They rightly reasoned that the best place to find comfort was with Jesus.

When you’re distressed, when you’re hurting, where do you go?

Do you go to Jesus first, or do you go someplace else?

A couple times now, I’ve had people tell me after I’ve been gone for a couple weeks, that they had a problem come up and the first thing they did was call me – but I wasn’t around and wouldn’t be for several days.

So, not knowing what else to do, they took their need to the Lord, and found the answer they were looking for.  They were telling me because they wanted to share the lesson they’d learned – that before you take your problem to someone or someplace else, you take it to Him first, and give Him an opportunity to work.

I’m not saying there’s something wrong with asking others for advice, counsel, or help.

I praise God for spiritually mature and wise brothers & sisters who can help.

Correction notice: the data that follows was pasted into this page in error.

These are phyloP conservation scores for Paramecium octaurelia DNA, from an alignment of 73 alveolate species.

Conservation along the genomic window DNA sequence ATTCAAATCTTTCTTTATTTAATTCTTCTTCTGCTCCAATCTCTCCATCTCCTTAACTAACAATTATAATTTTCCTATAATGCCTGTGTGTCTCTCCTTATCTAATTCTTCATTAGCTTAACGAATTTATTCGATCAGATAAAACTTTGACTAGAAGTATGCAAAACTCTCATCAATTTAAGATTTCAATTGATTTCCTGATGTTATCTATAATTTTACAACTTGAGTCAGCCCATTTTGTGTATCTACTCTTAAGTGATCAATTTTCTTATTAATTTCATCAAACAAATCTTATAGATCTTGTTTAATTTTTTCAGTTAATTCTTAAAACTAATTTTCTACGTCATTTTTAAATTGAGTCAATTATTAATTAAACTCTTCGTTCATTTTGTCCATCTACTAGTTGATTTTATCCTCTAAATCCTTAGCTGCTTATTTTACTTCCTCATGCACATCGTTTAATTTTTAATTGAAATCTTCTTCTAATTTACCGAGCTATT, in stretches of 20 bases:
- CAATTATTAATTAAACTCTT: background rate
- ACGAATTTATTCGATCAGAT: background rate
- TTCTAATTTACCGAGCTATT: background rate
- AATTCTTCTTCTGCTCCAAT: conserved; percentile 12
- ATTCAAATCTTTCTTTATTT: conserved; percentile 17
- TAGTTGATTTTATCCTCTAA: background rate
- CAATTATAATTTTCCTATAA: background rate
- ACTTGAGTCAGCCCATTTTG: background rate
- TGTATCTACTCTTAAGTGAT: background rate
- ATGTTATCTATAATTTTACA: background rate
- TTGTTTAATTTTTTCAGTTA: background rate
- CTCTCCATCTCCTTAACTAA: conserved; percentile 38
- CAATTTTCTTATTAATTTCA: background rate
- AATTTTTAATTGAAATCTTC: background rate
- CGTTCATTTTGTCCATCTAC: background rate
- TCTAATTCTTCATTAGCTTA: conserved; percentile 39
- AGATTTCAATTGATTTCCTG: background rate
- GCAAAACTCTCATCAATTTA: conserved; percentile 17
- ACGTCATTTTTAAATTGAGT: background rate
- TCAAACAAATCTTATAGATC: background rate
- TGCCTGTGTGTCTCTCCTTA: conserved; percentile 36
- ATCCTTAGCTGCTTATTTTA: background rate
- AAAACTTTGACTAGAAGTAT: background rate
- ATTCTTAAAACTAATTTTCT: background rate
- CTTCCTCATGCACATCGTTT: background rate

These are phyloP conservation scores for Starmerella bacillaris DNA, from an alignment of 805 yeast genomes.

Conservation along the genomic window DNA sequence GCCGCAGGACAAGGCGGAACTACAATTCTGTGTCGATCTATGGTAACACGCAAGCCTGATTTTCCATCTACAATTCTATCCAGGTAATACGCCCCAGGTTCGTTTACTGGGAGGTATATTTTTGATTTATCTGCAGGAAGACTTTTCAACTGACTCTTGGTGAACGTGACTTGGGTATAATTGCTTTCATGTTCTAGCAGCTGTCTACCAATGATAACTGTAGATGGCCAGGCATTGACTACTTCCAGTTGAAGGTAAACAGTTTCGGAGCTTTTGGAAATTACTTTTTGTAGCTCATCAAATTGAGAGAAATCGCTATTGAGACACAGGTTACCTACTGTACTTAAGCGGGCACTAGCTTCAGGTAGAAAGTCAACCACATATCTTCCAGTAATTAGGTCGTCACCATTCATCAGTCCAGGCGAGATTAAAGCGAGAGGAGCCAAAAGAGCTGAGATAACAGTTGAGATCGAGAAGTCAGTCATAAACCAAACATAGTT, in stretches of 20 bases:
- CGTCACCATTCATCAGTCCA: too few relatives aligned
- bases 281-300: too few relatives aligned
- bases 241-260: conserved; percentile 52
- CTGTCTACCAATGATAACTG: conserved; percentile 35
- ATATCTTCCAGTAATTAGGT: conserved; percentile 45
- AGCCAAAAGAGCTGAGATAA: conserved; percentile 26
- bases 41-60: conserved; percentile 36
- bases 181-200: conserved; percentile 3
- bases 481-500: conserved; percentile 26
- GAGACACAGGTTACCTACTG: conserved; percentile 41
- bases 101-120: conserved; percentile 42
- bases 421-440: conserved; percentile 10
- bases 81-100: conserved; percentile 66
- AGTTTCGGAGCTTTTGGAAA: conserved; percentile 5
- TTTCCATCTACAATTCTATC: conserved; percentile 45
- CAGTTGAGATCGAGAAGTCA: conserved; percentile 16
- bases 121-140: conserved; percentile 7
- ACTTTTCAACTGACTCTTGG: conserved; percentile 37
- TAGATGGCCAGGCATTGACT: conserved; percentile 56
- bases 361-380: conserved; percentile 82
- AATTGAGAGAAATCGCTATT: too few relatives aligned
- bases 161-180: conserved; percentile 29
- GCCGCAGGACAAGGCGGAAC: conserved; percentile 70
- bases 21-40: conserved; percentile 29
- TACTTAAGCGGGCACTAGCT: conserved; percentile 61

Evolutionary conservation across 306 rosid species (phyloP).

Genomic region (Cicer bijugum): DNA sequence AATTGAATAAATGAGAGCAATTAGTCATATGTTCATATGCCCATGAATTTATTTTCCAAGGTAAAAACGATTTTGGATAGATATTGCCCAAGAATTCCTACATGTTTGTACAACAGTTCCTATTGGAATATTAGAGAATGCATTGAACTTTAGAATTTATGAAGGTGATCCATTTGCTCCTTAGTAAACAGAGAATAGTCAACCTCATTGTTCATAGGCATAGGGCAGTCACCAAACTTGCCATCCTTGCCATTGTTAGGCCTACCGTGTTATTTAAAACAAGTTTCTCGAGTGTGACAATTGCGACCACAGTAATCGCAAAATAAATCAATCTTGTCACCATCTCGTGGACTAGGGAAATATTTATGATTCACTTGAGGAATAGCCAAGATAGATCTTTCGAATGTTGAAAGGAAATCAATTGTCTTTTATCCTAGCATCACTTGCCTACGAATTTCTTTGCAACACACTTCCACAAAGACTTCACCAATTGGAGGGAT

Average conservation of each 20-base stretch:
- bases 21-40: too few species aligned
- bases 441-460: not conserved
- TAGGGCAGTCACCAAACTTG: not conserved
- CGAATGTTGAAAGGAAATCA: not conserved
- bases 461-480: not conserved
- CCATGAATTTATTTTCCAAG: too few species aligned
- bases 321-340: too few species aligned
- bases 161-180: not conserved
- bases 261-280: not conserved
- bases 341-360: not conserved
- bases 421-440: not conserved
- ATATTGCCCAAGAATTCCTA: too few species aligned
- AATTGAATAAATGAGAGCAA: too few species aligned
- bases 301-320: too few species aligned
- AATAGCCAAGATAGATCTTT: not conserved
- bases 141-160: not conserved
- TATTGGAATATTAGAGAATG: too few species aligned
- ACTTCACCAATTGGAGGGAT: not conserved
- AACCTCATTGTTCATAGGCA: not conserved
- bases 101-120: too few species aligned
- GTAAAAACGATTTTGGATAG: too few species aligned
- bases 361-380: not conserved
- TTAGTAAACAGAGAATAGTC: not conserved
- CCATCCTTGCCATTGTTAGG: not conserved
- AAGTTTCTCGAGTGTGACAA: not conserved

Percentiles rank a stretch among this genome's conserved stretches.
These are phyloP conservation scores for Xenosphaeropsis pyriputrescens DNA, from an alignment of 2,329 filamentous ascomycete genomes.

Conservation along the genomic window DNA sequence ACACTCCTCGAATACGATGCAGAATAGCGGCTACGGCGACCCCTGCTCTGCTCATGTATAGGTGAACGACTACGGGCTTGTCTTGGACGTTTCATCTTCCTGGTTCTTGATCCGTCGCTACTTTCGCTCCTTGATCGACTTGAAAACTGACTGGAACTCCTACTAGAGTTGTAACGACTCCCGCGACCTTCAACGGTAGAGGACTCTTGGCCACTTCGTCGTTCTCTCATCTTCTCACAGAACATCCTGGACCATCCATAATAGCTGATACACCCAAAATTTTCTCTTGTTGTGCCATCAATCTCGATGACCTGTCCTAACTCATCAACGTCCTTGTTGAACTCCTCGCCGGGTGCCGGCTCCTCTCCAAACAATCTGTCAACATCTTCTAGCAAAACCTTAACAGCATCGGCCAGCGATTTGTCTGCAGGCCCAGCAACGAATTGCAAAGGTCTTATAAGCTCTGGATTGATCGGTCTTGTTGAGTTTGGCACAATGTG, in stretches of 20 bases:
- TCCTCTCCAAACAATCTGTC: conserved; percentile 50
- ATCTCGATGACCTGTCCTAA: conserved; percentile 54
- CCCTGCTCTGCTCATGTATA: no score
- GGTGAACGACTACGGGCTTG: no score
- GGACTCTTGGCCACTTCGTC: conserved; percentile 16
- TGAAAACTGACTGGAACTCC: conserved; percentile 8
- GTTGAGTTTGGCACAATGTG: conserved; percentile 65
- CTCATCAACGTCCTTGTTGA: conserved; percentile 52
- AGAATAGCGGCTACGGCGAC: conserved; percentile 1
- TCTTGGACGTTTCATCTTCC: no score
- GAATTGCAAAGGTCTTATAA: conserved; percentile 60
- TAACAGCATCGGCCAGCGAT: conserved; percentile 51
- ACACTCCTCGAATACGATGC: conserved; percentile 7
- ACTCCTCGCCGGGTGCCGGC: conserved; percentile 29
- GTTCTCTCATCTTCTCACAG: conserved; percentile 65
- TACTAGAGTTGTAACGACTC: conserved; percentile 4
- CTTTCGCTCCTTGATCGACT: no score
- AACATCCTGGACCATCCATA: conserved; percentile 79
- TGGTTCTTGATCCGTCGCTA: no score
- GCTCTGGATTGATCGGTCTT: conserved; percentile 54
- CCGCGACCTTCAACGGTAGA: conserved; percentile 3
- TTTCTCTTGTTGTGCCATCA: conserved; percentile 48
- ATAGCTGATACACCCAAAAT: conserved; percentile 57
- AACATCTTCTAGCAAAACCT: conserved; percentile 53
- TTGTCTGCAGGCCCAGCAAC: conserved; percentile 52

But we need to take our problems and needs to God first, and to give Him some real time to speak to us and work in our situation before we go to others.

Really, we ought to ask Him for release to go to others after seeking Him.

Many Christians are missing out on seeing the miraculous hand of God work in their lives because they never give Him a chance to work.

George Muller is a great example of a man who determined that he would have God provide for every need and not look to man.

Muller was a hard living sinner who came to faith in Christ and a radical lifestyle of dependence on the Lord.

He opened a string of orphanages in England and instead of relying on the usual means of supporting them, which was through publicizing their needs and appealing to benefactors and Christians in the churches to take on their support, Muller instead made it his solemn commitment to support them and see them provided for by nothing but prayer.

He sent out no newsletters or lists of needs!

Instead, on a daily basis, often several times a day, Muller would take the list of needs given him by the house directors, and would lay them before the Lord and ask God to provide for each need specifically.